Governor Wolf could take a lesson from the energy crisis Europe is experiencing, before it is too late for Pennsylvania, and stop pushing replacement of fossil fuels.
I recently read a very interesting article on the ongoing energy crisis in Europe which made many suburb points. The policies created to transition away from fossil fuels in Europe have caused the cost of electricity to almost double. At the same time demand is also increasing. Unfortunately, for Europe, this problem is not expected to go away anytime soon.
In the United States, states such as Pennsylvania should be paying very close attention to what is happening in Europe. Governor Tom Wolf is pushing the same policies on fossil fuels. If Wolf is able to pass his agenda, Pennsylvania will be faced with the same expensive, unreliable energy crisis.
The article goes on to say:
“Europe’s experience is the product of foolish energy policy,” says Gordon Tomb, senior fellow for Harrisburg-based Commonwealth Foundation. “Germany, for example, moved away from fossil fuels and nuclear in favor of wind and solar and its electricity now costs twice that of France’s nuclear-generated power.
“Reliability and affordability of the electric system has to be paramount, even as we look at how we’re making this energy transition, which our members are fully engaged in,” Todd Snitchler of Electric Power Supply Association (EPSA) told Delaware Valley Journal. “Europe is not identical to the United States, but it’s constructive that consumers are sensitive to price increases, especially at a time when there is peak demand.”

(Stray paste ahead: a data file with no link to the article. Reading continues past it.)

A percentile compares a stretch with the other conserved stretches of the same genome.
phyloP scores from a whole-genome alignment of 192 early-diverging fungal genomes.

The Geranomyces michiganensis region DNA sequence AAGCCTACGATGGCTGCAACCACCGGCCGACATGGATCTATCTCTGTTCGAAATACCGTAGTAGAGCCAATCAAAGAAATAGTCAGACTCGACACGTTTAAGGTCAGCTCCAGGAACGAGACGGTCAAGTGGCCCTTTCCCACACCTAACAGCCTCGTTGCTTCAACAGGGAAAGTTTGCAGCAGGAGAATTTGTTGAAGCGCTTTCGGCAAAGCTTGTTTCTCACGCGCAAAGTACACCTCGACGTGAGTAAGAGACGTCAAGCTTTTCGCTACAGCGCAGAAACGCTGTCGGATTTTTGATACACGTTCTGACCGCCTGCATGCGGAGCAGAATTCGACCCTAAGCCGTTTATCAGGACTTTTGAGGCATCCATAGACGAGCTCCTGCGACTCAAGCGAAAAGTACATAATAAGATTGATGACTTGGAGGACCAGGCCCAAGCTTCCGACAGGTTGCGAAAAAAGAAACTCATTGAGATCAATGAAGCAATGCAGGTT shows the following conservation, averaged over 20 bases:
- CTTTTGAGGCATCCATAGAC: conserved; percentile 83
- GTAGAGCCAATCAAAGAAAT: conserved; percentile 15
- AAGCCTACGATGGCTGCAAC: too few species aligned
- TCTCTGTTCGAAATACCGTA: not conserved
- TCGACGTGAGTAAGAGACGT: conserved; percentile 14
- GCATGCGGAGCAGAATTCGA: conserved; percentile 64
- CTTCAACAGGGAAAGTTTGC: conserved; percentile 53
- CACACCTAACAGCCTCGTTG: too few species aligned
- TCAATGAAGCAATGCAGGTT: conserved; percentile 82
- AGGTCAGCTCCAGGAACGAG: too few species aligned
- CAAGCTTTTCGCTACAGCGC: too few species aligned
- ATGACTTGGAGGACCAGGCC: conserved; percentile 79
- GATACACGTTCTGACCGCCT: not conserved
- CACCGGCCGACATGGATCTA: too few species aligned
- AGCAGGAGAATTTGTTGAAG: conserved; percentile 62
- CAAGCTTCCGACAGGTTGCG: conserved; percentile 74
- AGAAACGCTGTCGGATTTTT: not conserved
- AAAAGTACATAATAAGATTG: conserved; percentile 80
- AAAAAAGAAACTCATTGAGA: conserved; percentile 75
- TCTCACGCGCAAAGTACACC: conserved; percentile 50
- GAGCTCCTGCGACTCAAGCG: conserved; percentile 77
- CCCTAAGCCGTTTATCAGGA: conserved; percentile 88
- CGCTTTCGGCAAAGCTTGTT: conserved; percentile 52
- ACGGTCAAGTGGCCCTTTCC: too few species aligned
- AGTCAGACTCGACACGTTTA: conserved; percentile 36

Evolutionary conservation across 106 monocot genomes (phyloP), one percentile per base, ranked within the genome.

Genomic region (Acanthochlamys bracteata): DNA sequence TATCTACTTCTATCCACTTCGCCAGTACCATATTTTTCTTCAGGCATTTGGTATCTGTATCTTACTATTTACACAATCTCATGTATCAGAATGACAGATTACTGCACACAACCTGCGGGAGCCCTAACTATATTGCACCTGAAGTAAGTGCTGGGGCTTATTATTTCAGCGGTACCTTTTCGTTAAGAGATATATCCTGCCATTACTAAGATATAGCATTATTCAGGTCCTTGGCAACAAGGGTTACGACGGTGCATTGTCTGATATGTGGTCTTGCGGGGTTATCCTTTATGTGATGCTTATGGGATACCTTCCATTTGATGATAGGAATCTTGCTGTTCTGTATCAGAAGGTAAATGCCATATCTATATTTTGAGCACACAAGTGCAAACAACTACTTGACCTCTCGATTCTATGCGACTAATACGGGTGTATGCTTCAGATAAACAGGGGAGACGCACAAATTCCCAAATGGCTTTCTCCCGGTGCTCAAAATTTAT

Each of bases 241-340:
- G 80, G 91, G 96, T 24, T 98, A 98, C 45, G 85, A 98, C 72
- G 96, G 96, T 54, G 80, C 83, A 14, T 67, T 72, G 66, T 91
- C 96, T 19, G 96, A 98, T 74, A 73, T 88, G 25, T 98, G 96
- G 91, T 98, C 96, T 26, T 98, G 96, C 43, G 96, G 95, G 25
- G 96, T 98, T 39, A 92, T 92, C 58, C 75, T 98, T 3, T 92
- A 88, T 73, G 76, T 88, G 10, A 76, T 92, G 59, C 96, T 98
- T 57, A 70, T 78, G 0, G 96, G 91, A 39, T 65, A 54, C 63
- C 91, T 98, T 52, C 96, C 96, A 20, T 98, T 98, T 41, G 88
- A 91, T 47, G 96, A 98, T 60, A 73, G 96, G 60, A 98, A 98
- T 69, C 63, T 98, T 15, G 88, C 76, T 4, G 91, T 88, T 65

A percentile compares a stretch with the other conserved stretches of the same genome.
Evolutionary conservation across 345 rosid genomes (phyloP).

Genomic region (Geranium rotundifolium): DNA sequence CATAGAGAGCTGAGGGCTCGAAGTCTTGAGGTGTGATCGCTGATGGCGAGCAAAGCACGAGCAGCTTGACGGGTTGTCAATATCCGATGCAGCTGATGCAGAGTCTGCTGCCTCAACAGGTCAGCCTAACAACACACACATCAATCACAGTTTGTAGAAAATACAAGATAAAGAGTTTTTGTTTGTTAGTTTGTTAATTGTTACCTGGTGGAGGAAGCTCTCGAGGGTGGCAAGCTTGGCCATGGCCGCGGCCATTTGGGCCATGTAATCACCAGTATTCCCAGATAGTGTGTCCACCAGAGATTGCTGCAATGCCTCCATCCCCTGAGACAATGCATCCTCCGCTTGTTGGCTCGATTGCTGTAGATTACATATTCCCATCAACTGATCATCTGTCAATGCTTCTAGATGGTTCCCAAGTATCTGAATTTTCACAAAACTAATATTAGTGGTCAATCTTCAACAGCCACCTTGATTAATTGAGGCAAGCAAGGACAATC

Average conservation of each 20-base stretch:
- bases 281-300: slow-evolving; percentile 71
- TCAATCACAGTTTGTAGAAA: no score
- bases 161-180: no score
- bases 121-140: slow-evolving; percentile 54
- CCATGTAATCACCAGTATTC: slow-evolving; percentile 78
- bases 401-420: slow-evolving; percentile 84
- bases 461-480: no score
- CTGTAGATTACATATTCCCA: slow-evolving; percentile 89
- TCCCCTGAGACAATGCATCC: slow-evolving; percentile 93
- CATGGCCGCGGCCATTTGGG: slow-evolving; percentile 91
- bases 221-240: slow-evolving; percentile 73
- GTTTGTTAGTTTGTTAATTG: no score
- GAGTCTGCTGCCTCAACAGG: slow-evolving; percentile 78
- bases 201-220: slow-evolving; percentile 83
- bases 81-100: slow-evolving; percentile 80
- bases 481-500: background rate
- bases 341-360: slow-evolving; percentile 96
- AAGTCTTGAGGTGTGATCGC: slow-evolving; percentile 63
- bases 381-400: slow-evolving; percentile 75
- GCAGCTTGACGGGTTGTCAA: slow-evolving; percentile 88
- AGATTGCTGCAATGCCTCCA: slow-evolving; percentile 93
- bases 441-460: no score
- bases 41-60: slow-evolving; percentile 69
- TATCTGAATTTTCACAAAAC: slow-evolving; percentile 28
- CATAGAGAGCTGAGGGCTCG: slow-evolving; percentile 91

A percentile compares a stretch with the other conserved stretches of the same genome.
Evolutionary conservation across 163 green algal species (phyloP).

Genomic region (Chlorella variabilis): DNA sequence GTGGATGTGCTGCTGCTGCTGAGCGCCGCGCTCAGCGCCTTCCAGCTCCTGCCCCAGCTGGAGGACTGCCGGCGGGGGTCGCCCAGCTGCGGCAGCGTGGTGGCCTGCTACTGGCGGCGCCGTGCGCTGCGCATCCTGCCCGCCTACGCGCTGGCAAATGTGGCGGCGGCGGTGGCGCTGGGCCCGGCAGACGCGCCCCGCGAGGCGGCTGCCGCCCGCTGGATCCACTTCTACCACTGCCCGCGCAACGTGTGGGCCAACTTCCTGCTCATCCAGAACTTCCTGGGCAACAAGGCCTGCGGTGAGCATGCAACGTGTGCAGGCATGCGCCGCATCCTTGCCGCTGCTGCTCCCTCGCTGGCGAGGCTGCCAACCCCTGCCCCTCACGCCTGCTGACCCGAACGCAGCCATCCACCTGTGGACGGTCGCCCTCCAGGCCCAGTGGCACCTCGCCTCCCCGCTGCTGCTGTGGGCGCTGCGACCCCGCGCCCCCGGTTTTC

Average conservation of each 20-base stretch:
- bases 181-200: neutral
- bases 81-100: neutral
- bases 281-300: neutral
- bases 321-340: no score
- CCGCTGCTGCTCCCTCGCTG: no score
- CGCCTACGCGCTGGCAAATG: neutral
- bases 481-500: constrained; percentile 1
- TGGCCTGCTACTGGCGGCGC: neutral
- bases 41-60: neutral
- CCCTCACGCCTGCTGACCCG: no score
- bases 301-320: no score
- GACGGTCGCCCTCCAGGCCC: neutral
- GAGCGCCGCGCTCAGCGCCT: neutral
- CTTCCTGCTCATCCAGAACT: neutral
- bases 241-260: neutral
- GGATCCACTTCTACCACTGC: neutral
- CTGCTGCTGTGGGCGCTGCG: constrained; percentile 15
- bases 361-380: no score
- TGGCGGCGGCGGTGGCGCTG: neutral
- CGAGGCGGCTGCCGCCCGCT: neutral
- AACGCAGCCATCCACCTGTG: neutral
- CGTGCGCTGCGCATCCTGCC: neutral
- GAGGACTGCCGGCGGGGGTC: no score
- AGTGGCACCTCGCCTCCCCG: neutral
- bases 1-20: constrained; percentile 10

President Joe Biden and Gov. Tom Wolf (D) have both committed to reducing the use of fossil fuels in order to cut carbon emissions. They see alternative sources like wind and solar as solutions, but critics argue that so-called green technologies are more expensive and less reliable, leaving consumers paying more for electricity that may not be there when needed.
“Pennsylvanians can expect expensive, unreliable energy sources if Gov. Wolf is allowed to force the replacement of economical, readily available coal-and-gas-fired generating plants with solar panels and wind turbines,” says Tomb. “The outcomes of these policies — job losses and damaged lives — is all too predictable.”
Leo Knepper, political director of Citizens Alliance of Pennsylvania (CAP) agrees.
“As federal and state policies make energy sources like coal and natural gas more expensive, individuals will pay the price for it,” says Knepper. “That will mean higher electric bills and higher prices for the products they purchase on a regular basis.”
The business community is concerned.
“Energy costs, especially in the manufacturing sector or the industrial sector, is often right behind the cost of your personnel, staff, benefits, salaries,” says Snitchler. “So, when businesses look at how they’re going to plan for the future, they need to know the power is going to be there when they switch their lights on, but it also has to be affordable”
I urge you to read the whole article.
Thank you to Chris Woodard for clearly explaining the energy crisis in Europe and hope for United States to learn from Europe before it is too late.
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